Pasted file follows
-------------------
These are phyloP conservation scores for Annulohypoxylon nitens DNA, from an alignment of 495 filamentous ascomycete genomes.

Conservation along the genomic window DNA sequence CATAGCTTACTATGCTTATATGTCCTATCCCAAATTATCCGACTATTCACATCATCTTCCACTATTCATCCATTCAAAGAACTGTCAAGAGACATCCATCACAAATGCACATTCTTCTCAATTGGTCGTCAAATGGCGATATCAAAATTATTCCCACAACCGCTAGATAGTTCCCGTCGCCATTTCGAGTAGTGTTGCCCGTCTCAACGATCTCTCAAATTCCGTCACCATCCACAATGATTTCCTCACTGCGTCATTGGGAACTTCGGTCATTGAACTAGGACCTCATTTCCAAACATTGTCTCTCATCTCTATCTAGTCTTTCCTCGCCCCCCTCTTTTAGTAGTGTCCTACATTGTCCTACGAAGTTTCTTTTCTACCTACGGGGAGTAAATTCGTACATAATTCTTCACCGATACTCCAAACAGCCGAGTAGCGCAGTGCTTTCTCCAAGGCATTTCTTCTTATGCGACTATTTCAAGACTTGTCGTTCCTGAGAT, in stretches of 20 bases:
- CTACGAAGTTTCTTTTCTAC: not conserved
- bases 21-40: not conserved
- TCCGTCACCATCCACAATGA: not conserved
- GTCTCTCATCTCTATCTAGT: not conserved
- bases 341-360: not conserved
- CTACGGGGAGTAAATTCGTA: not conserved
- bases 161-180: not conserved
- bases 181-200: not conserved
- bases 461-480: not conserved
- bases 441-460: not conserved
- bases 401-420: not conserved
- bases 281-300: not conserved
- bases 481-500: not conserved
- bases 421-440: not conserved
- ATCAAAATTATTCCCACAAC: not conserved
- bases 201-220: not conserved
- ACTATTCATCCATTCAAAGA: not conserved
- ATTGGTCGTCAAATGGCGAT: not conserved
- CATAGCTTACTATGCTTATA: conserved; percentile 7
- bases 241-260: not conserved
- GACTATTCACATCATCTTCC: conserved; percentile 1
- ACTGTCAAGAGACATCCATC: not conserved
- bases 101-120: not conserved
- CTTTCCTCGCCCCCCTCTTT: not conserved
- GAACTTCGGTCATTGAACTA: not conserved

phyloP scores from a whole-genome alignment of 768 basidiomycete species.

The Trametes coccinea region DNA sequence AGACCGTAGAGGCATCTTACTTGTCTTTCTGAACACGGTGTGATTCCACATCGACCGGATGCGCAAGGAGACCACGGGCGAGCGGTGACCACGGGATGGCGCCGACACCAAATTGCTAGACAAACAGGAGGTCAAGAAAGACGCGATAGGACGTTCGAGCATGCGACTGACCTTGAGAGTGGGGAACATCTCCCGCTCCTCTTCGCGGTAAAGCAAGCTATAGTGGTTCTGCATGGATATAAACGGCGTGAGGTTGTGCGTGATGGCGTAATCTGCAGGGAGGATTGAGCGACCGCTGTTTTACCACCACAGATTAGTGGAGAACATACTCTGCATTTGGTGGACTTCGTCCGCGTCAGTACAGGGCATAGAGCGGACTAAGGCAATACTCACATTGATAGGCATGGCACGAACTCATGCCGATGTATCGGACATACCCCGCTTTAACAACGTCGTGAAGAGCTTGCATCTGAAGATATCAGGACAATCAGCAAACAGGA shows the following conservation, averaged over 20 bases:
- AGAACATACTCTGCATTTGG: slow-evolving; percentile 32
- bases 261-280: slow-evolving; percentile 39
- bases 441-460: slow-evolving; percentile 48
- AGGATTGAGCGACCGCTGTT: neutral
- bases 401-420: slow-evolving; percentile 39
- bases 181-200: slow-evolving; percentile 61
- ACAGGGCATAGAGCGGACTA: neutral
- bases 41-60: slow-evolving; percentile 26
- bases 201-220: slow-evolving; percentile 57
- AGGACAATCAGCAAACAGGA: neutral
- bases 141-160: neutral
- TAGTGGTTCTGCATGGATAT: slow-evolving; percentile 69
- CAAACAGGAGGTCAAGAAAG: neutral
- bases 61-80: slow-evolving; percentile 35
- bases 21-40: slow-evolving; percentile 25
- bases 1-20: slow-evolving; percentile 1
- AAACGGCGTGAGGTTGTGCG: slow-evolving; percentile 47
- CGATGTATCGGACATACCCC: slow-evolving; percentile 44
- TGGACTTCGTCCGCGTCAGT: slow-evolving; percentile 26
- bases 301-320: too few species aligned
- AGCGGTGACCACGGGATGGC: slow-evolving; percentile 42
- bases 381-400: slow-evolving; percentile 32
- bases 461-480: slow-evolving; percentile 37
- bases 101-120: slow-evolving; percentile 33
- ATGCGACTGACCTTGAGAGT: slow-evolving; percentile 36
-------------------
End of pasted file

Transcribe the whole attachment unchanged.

These are phyloP conservation scores for Annulohypoxylon nitens DNA, from an alignment of 495 filamentous ascomycete genomes.

Conservation along the genomic window DNA sequence CATAGCTTACTATGCTTATATGTCCTATCCCAAATTATCCGACTATTCACATCATCTTCCACTATTCATCCATTCAAAGAACTGTCAAGAGACATCCATCACAAATGCACATTCTTCTCAATTGGTCGTCAAATGGCGATATCAAAATTATTCCCACAACCGCTAGATAGTTCCCGTCGCCATTTCGAGTAGTGTTGCCCGTCTCAACGATCTCTCAAATTCCGTCACCATCCACAATGATTTCCTCACTGCGTCATTGGGAACTTCGGTCATTGAACTAGGACCTCATTTCCAAACATTGTCTCTCATCTCTATCTAGTCTTTCCTCGCCCCCCTCTTTTAGTAGTGTCCTACATTGTCCTACGAAGTTTCTTTTCTACCTACGGGGAGTAAATTCGTACATAATTCTTCACCGATACTCCAAACAGCCGAGTAGCGCAGTGCTTTCTCCAAGGCATTTCTTCTTATGCGACTATTTCAAGACTTGTCGTTCCTGAGAT, in stretches of 20 bases:
- CTACGAAGTTTCTTTTCTAC: not conserved
- bases 21-40: not conserved
- TCCGTCACCATCCACAATGA: not conserved
- GTCTCTCATCTCTATCTAGT: not conserved
- bases 341-360: not conserved
- CTACGGGGAGTAAATTCGTA: not conserved
- bases 161-180: not conserved
- bases 181-200: not conserved
- bases 461-480: not conserved
- bases 441-460: not conserved
- bases 401-420: not conserved
- bases 281-300: not conserved
- bases 481-500: not conserved
- bases 421-440: not conserved
- ATCAAAATTATTCCCACAAC: not conserved
- bases 201-220: not conserved
- ACTATTCATCCATTCAAAGA: not conserved
- ATTGGTCGTCAAATGGCGAT: not conserved
- CATAGCTTACTATGCTTATA: conserved; percentile 7
- bases 241-260: not conserved
- GACTATTCACATCATCTTCC: conserved; percentile 1
- ACTGTCAAGAGACATCCATC: not conserved
- bases 101-120: not conserved
- CTTTCCTCGCCCCCCTCTTT: not conserved
- GAACTTCGGTCATTGAACTA: not conserved

phyloP scores from a whole-genome alignment of 768 basidiomycete species.

The Trametes coccinea region DNA sequence AGACCGTAGAGGCATCTTACTTGTCTTTCTGAACACGGTGTGATTCCACATCGACCGGATGCGCAAGGAGACCACGGGCGAGCGGTGACCACGGGATGGCGCCGACACCAAATTGCTAGACAAACAGGAGGTCAAGAAAGACGCGATAGGACGTTCGAGCATGCGACTGACCTTGAGAGTGGGGAACATCTCCCGCTCCTCTTCGCGGTAAAGCAAGCTATAGTGGTTCTGCATGGATATAAACGGCGTGAGGTTGTGCGTGATGGCGTAATCTGCAGGGAGGATTGAGCGACCGCTGTTTTACCACCACAGATTAGTGGAGAACATACTCTGCATTTGGTGGACTTCGTCCGCGTCAGTACAGGGCATAGAGCGGACTAAGGCAATACTCACATTGATAGGCATGGCACGAACTCATGCCGATGTATCGGACATACCCCGCTTTAACAACGTCGTGAAGAGCTTGCATCTGAAGATATCAGGACAATCAGCAAACAGGA shows the following conservation, averaged over 20 bases:
- AGAACATACTCTGCATTTGG: slow-evolving; percentile 32
- bases 261-280: slow-evolving; percentile 39
- bases 441-460: slow-evolving; percentile 48
- AGGATTGAGCGACCGCTGTT: neutral
- bases 401-420: slow-evolving; percentile 39
- bases 181-200: slow-evolving; percentile 61
- ACAGGGCATAGAGCGGACTA: neutral
- bases 41-60: slow-evolving; percentile 26
- bases 201-220: slow-evolving; percentile 57
- AGGACAATCAGCAAACAGGA: neutral
- bases 141-160: neutral
- TAGTGGTTCTGCATGGATAT: slow-evolving; percentile 69
- CAAACAGGAGGTCAAGAAAG: neutral
- bases 61-80: slow-evolving; percentile 35
- bases 21-40: slow-evolving; percentile 25
- bases 1-20: slow-evolving; percentile 1
- AAACGGCGTGAGGTTGTGCG: slow-evolving; percentile 47
- CGATGTATCGGACATACCCC: slow-evolving; percentile 44
- TGGACTTCGTCCGCGTCAGT: slow-evolving; percentile 26
- bases 301-320: too few species aligned
- AGCGGTGACCACGGGATGGC: slow-evolving; percentile 42
- bases 381-400: slow-evolving; percentile 32
- bases 461-480: slow-evolving; percentile 37
- bases 101-120: slow-evolving; percentile 33
- ATGCGACTGACCTTGAGAGT: slow-evolving; percentile 36